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Datablog | Georgians split on whether country is democratic 

Photo: Mariam Nikuradze/OC Media.

As Georgia’s Freedom House scores continue their stagnation for almost two decades, 59% of voters believe that the Georgian democratic experience has either ceased to be or has never been an example to emulate for neighbouring countries. 

There have been contrasting assertions from Georgian political parties regarding the state of democracy in the country and increasing international concerns about democratic backsliding in recent years. This stands in contrast to past years, when former US President George W. Bush famously described Georgia as a ‘beacon of liberty’, and the praise Georgia received when it had its first peaceful electoral handover of power in 2012. 

The newly released December 2021 NDI and CRRC Georgia survey suggests that public opinion mirrors general international and elite trends, with increasingly few citizens believing Georgia is a democracy, and a substantial partisan divide between the supporters of the ruling Georgian Dream party and the opposition. The data also show that few believe that Georgia ever was an example of democracy in the region.

At present, half of the Georgian public believes Georgia is not a democratic country, with only 39% believing it is. Additionally, one in 10 Georgians does not know whether Georgia is democracy at present. The public was more critical towards Georgia’s democratic standing only once during the past decade: in November 2019. This more critical assessment was measured in the aftermath of large-scale protests, and the failure to follow through on promised electoral reforms.

Regression analysis suggests men, young adults, people living in rural areas, ethnic minorities, and people living in wealthier households are more likely to think that Georgia is a democracy than women, older people, people living in urban areas, and people living in poorer households. 

Whether or not people think Georgia is a democracy is a heavily partisan matter. Supporters of the ruling party were more than three times more likely to think Georgia is a democracy (75%) than supporters of opposition parties (24%) and more than twice as likely than voters who had no partisan affiliation (32%).

The survey also asked about Georgia’s democratic standing relative to its neighbouring countries. A plurality of voters (34%) report that democracy in Georgia used to be a good example for neighbouring countries, but has ceased to be one in recent years. A quarter of the population (25%) thinks Georgian democracy has never been an example for neighbours, while another quarter (23%) believes democracy in Georgia is exemplary in relation to the region. A sixth (18%) of the population does not know which of the above statements comes closest to their views. In other words, 59% of the public thinks that Georgian democracy has ceased to be a good example for neighbouring countries (34%) or that it has never been an exemplary democracy in the first place (25%).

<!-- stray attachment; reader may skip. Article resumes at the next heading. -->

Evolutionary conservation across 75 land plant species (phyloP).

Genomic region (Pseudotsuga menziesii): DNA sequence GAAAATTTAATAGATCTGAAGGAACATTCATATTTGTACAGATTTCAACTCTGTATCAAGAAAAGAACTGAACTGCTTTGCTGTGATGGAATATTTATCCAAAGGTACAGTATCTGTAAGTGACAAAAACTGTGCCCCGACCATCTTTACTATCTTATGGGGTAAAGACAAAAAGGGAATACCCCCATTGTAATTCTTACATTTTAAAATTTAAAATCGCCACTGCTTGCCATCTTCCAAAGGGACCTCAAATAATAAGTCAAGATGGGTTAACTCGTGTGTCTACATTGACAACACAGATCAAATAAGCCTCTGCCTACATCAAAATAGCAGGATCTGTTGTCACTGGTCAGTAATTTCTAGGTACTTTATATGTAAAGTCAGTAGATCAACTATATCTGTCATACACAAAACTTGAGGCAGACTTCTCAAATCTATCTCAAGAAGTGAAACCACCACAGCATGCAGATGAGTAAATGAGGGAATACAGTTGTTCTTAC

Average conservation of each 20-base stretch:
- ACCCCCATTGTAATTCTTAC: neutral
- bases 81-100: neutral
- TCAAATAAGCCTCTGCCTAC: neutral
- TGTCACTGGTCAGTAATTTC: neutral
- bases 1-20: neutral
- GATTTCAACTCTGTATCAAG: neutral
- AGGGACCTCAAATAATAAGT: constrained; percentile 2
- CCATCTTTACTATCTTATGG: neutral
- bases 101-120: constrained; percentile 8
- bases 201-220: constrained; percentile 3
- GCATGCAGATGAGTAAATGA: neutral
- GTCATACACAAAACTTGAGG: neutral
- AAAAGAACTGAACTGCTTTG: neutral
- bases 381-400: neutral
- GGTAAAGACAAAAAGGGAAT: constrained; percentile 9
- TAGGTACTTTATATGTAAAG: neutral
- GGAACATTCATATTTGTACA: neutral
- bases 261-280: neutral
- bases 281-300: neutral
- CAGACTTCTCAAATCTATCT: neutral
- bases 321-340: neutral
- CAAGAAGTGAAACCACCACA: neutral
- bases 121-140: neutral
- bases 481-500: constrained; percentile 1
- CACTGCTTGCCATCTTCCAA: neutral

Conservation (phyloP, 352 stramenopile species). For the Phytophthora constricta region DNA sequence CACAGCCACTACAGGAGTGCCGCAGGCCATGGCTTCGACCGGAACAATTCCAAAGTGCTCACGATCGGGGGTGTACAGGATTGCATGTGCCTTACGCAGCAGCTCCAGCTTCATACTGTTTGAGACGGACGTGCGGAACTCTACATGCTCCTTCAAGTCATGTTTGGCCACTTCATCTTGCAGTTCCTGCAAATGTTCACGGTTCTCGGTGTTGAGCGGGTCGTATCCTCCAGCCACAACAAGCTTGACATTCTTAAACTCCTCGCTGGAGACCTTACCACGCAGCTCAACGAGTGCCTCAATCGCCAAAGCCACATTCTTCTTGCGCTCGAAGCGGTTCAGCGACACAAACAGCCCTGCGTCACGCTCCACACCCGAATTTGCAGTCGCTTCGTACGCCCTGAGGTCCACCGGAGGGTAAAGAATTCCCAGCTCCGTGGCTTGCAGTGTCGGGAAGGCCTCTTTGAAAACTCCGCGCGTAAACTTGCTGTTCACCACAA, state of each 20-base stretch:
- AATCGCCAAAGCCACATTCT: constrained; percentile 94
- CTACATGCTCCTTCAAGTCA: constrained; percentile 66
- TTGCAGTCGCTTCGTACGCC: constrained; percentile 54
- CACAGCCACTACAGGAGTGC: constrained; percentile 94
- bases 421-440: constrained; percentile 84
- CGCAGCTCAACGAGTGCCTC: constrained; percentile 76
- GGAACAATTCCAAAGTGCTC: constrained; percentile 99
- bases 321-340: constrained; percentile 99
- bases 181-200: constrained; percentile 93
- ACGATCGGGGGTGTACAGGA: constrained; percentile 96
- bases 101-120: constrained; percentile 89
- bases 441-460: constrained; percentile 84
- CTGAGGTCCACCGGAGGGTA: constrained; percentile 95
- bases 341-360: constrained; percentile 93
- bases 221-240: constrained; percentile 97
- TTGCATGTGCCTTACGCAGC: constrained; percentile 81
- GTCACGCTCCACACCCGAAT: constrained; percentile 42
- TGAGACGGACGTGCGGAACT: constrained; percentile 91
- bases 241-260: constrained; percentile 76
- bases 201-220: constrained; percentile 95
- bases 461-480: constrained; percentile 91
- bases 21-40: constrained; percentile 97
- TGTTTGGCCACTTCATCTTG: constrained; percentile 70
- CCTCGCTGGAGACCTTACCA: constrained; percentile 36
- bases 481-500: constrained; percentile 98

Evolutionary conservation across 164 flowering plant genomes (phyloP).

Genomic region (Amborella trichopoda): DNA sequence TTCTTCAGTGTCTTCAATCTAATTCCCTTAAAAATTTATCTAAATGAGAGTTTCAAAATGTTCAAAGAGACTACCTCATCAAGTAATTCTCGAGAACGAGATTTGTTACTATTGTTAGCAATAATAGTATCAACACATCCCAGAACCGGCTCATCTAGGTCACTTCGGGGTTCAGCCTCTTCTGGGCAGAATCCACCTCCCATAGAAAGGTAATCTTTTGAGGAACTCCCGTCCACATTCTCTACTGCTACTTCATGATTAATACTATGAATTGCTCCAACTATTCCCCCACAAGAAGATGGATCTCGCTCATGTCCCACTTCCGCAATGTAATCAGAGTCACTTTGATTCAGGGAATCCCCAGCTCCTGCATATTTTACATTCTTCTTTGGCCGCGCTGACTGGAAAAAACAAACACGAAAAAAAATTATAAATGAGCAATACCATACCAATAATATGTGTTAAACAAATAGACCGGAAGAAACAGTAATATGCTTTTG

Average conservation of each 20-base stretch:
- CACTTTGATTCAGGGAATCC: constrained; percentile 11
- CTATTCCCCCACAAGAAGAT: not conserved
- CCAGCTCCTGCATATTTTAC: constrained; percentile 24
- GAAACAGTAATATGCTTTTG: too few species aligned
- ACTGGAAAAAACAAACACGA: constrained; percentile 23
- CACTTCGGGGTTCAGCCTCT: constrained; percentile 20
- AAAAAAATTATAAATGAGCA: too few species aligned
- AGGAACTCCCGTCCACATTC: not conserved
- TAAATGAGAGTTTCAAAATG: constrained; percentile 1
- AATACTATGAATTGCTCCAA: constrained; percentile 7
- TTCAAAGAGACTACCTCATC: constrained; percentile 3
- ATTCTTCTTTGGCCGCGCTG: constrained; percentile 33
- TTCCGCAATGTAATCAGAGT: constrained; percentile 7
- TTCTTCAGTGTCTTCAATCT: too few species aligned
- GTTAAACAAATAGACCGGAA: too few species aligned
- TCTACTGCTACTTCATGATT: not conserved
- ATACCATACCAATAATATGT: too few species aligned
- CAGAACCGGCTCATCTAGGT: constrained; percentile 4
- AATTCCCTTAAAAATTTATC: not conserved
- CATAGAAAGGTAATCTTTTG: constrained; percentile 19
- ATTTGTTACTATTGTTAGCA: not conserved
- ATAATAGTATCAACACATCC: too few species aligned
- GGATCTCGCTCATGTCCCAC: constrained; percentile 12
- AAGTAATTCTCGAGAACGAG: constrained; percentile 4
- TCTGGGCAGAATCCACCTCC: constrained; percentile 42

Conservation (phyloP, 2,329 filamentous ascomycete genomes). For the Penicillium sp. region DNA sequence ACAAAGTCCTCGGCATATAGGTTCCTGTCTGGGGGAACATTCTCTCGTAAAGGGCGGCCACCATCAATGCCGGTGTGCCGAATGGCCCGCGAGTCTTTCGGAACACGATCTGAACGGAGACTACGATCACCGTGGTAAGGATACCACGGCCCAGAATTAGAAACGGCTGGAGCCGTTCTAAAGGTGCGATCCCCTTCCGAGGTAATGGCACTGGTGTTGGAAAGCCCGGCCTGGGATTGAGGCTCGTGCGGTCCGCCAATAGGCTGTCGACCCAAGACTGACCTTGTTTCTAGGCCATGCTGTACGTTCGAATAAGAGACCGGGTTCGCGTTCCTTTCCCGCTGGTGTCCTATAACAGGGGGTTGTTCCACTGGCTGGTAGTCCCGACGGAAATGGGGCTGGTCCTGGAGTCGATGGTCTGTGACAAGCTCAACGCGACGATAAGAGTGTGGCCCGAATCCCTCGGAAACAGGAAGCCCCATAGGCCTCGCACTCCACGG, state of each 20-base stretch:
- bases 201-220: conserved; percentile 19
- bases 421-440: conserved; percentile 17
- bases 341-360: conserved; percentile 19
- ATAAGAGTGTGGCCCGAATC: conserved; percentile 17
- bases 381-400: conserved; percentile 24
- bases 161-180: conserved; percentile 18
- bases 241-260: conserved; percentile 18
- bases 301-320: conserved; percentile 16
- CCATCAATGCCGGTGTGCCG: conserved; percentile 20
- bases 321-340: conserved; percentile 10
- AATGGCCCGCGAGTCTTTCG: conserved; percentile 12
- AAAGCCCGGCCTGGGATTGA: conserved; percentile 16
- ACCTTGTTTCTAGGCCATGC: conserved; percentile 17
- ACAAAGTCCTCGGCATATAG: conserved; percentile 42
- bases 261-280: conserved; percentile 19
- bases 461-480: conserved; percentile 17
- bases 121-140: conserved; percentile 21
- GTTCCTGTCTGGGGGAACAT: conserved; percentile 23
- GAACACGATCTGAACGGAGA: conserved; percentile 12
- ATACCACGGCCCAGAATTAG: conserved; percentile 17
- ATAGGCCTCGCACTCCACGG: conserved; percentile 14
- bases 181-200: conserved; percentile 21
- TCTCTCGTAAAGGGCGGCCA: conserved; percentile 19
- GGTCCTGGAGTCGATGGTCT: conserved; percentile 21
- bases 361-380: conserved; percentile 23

Regression analysis suggests that a number of variables help predict the public’s thoughts on democracy in Georgia. People living in Tbilisi, people with technical education, and non-partisan voters are more likely to think that democracy in Georgia has never been exemplary for its neighbours than people living outside the capital, people with other levels of education, and partisan voters.

Freedom House scores from the 2000s and 2010s suggest that even though Georgia has never lagged behind in terms of the quality of democracy in its immediate neighbourhood, the quality of democracy a little further to the West has proven to be a more difficult challenge to meet.

Throughout most of the 2000s, Turkey, Ukraine, Bulgaria, and Romania registered significantly higher scores than Georgia. This holds true for the year 2006-2007 when Georgia received its highest Freedom House under the United National Movement’s rule.

In the 2010s, Georgia performed better than all neighbours it shares a land border with, including Turkey, Russia, Azerbaijan, and Armenia. Across the Black Sea, it has had a quality of freedom comparable to Moldova and Ukraine and has scored worse than Bulgaria and Romania.

This observation holds for 2014-2015 when Georgia registered the highest Freedom House score throughout the Georgian Dream's tenure  (2012-present).

The views expressed in this article are the authors’ alone and do not represent the views of NDI, CRRC Georgia or any related entity.

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